Rules of the Game

Waverly Jong recalls how she became a chess prodigy in “Rules of the Game.” When her brother received a chess set for Christmas, Waverly discovered her talent. Waverly won many tournaments and became a chess champion but became disgusted with her mother for looking over her shoulder and showing her off. One day at the market, Waverly insulted her mother and ran off. When she returned home, her mother would not speak to her, and Waverly was left to plan her next move.

The Voice from the Wall

In “The Voice from the Wall,” Lena St. Clair recalls her family’s move to an Italian neighborhood. Lena’s mother became pregnant, and Lena heard a woman and girl next door constantly arguing. Lena’s baby brother died shortly after birth, and her mother fell into depression. Lena was surprised when the girl next door came over and climbed through Lena’s window to get back into her own room after her mother kicked her out. The girl told Lena that her mother would only pretend to be mad, and Lena heard them laughing later. She wished she could pull her mother back to life.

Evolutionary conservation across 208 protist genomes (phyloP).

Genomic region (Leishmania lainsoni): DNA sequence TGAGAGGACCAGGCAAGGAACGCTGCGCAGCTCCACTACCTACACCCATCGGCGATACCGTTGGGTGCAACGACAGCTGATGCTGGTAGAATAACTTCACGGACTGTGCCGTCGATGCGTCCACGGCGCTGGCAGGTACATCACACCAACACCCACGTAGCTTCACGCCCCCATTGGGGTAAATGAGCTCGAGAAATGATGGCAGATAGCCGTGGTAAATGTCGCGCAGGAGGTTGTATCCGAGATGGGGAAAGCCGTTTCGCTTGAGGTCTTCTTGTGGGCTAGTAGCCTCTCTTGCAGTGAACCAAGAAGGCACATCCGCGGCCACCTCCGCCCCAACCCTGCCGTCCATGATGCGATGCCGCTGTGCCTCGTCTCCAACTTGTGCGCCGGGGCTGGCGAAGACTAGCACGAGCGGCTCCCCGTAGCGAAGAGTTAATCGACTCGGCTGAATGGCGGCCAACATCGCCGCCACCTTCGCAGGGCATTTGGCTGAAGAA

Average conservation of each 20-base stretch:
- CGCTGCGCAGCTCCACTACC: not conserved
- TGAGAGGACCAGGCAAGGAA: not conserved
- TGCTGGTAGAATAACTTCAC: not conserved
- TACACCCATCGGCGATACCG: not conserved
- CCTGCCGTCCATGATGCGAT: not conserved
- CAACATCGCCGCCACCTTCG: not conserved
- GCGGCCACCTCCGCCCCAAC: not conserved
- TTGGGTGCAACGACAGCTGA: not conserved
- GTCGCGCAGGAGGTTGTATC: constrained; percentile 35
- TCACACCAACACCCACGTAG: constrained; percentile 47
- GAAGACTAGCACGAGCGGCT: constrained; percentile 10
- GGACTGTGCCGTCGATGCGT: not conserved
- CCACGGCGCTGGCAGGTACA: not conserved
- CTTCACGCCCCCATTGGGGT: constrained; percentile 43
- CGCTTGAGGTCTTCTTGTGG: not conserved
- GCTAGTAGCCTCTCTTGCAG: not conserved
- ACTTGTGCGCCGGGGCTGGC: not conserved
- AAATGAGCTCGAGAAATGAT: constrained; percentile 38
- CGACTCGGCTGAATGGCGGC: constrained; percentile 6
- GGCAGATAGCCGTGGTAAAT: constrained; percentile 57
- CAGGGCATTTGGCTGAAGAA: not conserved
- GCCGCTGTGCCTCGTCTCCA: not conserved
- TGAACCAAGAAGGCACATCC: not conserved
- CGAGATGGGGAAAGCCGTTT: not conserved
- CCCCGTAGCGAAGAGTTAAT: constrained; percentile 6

Half and Half

In “Half and Half,” Rose Hsu Jordan does not know how to tell her mother that she and her husband, Ted, are getting a divorce. Rose recalls how her mother lost her faith. The family went to the beach one day when Rose was young, and her four-year-old brother, Bing, fell into the water and drowned. Rose’s mother tried everything to bring him back, but neither prayer nor Chinese traditions worked. Bing was gone forever, and Rose still suffers the guilt.

Two Kinds

In “Two Kinds,” Jing-mei Woo explains that her mother wanted her to be a prodigy, but Jing-mei wanted to be herself. Jing-mei took piano lessons, but her teacher, Mr. Chong, was deaf, and Jing-mei never tried hard to learn. At the talent show, Jing-mei played many wrong notes, but her mother insisted she continue with the piano. In anger, Jing-mei said she wished that she were not her mother’s daughter and cruelly referred to her lost sisters. Only as an adult does Jing-mei appreciate the piano.